No One Knows Why He’s Limping

We got one of those phone calls on Friday, right as school was coming to a close. Parents of non-verbal children like my son are familiar with the call. It’s the one where they say something happened to him and they’re not sure what, but they want to make sure we’re prepared for whatever shocker will arrive when the bus pulls up. In this case, Lucas “must have hurt his leg” because he was limping his way home.

To someone who strictly has neurotypical children, a message from school like this must sound insane. It would cause panic bells and red alerts.  How can the teachers not know how, when, where, or why their child sustained an unspecified injury? Call the authorities!

In my house, though, we understand calls like this. In many cases, you can just call it a Friday.

When the bus rolled up 20 minutes later, I looked up the staircase as the doors swung open. There he was. My round-faced little fella was hobbling along with a limp in his step and – yup, you didn’t guess it – a giggle on his lips.

limpThis paradoxical behavior is nothing new. Guessing at my son’s mood or emotions can sometimes be a roulette wheel of randomness. With every agonizing movement, he laughed along and refused my help. Instead, he exited the bus and did the usual strut across the front lawn on both his legs – even the crooked one that appeared ready to snap in half.

Once inside, we began our in-home diagnostics. I touched his leg and tried the verbal approach.

Lucas, what happened? You got hurt? Your leg? Ouch? Where did you get hurt?

He sat on the stairs, grinned from ear to ear, and lifted his foot for me to remove his shoe. To Limpy, it was another day at the office and he wanted to get into his play clothes and on with his play day.

The next step, pun intended, was to begin squeezing parts of his leg and looking for a reaction. I poked his ankle, pinched his knee, and rubbed his calf. None of those garnered a pained response. The best I could do is to offer him a pillow, a blanket, and his trusty iPad. I patted the couch and tucked him in. That’ll keep him still while his body heals whatever he did to it, right?

Wrong. Within minutes, he was up and jumping with delight. His iPad brings along frenzied excitement and soon all he could do was hop up and down while clapping along to whatever Sesame Street song was blaring through the speakers. I’d see this and immediately switch to Dad Mode.

Lucas! No! Sit down!

He’d realize he was being spied upon and hurry back to his spot, with his leg twisting in the wind like one of those tiny pretzel sticks in the small yellow salt-filled boxes. His face showed no signs of any pain. All he showed was signs of Elmo-worship. This kid gives me heart palpitations.

The next morning, he woke up and his knee was swollen, which narrowed down the area of injury. Talk switched to doctor’s visits and taking Monday off from school. Lucas, however, was less worried about a splint and more worried about his sprint because he jetted away on his bloated leg and took off down the stairs to jump away the morning while clapping to YouTube Kids.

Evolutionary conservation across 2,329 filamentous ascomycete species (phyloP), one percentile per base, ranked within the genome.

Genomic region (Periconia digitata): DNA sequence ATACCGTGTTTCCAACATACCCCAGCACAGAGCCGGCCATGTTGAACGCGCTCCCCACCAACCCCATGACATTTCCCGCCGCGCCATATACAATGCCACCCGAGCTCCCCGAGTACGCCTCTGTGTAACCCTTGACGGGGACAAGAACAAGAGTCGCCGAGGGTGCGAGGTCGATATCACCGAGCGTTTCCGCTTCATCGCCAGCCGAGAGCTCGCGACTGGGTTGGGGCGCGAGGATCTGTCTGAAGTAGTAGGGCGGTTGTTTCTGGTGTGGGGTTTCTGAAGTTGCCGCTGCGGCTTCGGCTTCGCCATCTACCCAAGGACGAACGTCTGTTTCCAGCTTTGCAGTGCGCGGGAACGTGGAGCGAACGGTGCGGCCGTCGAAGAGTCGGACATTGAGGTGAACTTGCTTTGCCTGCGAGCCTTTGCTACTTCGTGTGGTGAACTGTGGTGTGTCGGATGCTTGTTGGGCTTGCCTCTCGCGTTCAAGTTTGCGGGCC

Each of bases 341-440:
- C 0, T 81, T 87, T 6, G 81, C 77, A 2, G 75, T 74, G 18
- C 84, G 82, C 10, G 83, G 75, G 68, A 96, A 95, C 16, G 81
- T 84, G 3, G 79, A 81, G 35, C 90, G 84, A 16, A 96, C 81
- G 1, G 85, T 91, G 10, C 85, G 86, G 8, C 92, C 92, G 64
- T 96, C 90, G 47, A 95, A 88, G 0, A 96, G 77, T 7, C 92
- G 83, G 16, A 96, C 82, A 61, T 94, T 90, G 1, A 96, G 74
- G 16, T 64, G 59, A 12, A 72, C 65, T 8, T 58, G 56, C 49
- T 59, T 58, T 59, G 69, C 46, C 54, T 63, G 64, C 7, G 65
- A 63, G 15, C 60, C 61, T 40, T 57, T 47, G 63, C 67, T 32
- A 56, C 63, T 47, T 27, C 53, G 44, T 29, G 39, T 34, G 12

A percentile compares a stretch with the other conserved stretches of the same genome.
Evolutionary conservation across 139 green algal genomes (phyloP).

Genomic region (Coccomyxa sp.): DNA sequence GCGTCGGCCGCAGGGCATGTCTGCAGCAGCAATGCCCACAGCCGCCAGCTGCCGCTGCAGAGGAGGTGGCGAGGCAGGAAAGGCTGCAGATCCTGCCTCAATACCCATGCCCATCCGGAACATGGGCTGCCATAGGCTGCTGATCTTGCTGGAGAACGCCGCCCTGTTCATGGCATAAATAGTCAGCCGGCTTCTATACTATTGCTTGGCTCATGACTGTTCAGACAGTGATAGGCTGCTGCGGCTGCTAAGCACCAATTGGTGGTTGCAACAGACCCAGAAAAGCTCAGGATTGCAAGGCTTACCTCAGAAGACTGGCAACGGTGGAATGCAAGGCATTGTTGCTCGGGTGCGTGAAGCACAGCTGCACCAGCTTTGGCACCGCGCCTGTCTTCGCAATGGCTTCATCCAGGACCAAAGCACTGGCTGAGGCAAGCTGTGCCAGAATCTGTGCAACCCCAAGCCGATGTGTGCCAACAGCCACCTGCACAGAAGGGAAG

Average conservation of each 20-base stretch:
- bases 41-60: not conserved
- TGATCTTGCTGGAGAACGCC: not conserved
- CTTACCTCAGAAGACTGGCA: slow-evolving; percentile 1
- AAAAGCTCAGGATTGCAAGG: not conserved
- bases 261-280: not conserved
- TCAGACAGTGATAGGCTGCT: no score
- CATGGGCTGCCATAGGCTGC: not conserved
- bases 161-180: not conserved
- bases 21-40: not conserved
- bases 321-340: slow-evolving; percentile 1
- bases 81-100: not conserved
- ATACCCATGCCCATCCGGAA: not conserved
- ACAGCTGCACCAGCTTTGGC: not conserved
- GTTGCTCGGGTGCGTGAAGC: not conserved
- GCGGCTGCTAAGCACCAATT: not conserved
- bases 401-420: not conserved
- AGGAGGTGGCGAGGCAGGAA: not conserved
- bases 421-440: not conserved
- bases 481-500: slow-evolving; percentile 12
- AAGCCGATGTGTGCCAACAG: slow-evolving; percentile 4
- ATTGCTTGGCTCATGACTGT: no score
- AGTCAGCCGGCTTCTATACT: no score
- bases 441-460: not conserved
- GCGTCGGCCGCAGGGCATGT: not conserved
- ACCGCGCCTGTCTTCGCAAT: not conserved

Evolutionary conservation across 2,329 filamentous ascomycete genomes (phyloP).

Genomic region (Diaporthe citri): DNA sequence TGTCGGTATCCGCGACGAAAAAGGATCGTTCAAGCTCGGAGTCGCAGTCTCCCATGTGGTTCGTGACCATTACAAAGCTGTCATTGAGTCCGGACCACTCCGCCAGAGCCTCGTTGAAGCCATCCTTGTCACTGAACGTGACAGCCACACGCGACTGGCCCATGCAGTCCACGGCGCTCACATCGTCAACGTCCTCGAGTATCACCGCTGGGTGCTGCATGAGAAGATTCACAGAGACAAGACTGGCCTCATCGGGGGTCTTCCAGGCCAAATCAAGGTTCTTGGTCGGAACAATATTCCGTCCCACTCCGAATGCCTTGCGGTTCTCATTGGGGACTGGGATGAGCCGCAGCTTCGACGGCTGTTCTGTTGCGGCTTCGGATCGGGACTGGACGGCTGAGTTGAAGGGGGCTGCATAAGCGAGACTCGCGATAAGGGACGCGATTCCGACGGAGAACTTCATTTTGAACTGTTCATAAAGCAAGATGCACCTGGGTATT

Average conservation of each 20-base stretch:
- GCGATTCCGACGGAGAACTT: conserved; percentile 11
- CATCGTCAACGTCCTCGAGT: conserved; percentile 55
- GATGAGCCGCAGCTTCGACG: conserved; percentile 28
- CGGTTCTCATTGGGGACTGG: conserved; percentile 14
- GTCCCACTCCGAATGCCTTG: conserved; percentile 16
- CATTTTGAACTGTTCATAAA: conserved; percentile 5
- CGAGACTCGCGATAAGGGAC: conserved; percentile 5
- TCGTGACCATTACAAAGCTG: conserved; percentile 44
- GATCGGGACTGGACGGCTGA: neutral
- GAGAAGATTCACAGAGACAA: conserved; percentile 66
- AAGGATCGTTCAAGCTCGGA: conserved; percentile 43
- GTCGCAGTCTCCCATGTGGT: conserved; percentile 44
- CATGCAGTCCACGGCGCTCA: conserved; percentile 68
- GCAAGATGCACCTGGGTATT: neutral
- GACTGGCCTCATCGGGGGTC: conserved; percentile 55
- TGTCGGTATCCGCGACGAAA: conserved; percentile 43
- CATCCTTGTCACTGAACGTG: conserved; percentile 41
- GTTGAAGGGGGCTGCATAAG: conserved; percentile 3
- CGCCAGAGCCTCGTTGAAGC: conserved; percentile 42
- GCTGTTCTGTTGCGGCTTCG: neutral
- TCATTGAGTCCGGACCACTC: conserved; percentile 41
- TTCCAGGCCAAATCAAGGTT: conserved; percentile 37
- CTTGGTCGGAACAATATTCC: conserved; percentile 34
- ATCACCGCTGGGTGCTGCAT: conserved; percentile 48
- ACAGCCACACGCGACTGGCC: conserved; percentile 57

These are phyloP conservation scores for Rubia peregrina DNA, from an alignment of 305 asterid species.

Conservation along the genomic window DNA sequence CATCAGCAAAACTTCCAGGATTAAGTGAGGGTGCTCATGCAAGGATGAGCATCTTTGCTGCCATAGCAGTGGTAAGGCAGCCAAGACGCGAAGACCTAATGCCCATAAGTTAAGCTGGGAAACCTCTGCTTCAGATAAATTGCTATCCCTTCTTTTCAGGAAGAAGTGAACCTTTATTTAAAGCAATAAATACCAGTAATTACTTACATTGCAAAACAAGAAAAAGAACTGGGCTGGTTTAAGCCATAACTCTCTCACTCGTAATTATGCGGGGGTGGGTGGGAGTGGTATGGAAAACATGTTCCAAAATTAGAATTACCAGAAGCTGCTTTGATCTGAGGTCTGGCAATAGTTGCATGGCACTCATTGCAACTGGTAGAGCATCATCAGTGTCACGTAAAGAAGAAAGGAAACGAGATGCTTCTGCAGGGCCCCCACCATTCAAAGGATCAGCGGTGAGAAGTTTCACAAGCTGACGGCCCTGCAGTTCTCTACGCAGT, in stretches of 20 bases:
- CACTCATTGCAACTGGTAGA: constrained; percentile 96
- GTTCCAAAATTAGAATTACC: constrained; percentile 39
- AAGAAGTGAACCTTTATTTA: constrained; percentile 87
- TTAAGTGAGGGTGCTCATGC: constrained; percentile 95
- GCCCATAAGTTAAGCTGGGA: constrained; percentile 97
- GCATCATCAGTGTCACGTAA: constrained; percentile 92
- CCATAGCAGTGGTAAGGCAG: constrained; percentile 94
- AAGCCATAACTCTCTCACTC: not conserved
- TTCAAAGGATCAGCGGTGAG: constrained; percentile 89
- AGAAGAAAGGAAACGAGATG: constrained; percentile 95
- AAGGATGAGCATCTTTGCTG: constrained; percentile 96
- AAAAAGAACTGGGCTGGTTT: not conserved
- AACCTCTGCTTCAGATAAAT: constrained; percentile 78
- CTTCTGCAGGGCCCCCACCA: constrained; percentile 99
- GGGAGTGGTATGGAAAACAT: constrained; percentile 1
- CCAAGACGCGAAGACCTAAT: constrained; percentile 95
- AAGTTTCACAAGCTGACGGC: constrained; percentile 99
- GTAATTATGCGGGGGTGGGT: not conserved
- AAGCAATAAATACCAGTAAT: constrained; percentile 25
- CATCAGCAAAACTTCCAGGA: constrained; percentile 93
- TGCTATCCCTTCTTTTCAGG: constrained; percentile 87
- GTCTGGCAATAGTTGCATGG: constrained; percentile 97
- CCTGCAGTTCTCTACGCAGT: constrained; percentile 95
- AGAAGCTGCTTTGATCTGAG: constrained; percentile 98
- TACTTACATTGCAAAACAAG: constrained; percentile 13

By the end of the weekend, we had a choice to make. Can we send him to school? I never want to put him on the bus just to get a Lucas-free day, especially if he has some sort of ailment. Truth be told, though, I’m wasn’t sure what he has. All I knew was that I would be called within minutes of the opening bell to come pick him up and the school nurse would have a hint of disgust in her voice. I wasn’t ready for that. Still, though, there was a sense of uncertainty in the air.

I know the question most parents would be asking in this situation. I can hear it in my head now. “Is he having trouble walking?”

Trouble walking? No. He’s running.

Running?

Yeah, he’s still running at top speed on that bum wheel. He looks like the scene in Child’s Play after they blow up Chuckie and he hops up and wobbles off in a hurried frenzy.

Not specific enough for you? He’s running around like a sentient scarecrow on fire. An enchanted nutcracker being shot at. A windup toy hooked up to a car battery. You get the idea.

So, keeping him home would require taking our coked-up Tiny-Tim to the pediatrician. That’s where Dr. Sniffle-swiper can look at the swollen knee and say, “Yup. That’s swollen alright. Give it a few days.  Pay Stacy up front.”

And, sadly, that’s what I’m doing today.

Whatever is wrong with this kid falls between a minor bump to a shattered femur and every possibility in between. It’s one of those times where words would really help us out. Then again, his sister has over-exaggerated pain before and she has more words than a Scrabble factory. So, you can’t really go by that either.

No worries, though. We’ll get through this. It’s not the first undefined injury that our little track star has sustained. Once this is taken care of, it’ll all be back to normal and we’ll have nothing to worry about again.

Well, until about a week later when we get a note home saying, “Lucas didn’t seem himself today. He was holding his head. We’re not sure if he has a headache. Maybe you can keep an eye out for it.”

That’s when we wonder if he’s got something between small head cold or an aneurysm. That’s next week, though. We’ll hobble our way there soon enough.

 


 

JG Note: This past week, I returned to The Mighty with a new post that was featured on Yahoo Lifestyle. It’s an article that I felt speaks to an important subject – the role of fathers in the lives of children with special needs. Please take a moment to check it out and thanks to all of you for your support of Hi Blog!  – https://themighty.com/2020/01/dad-son-autism-not-hero/

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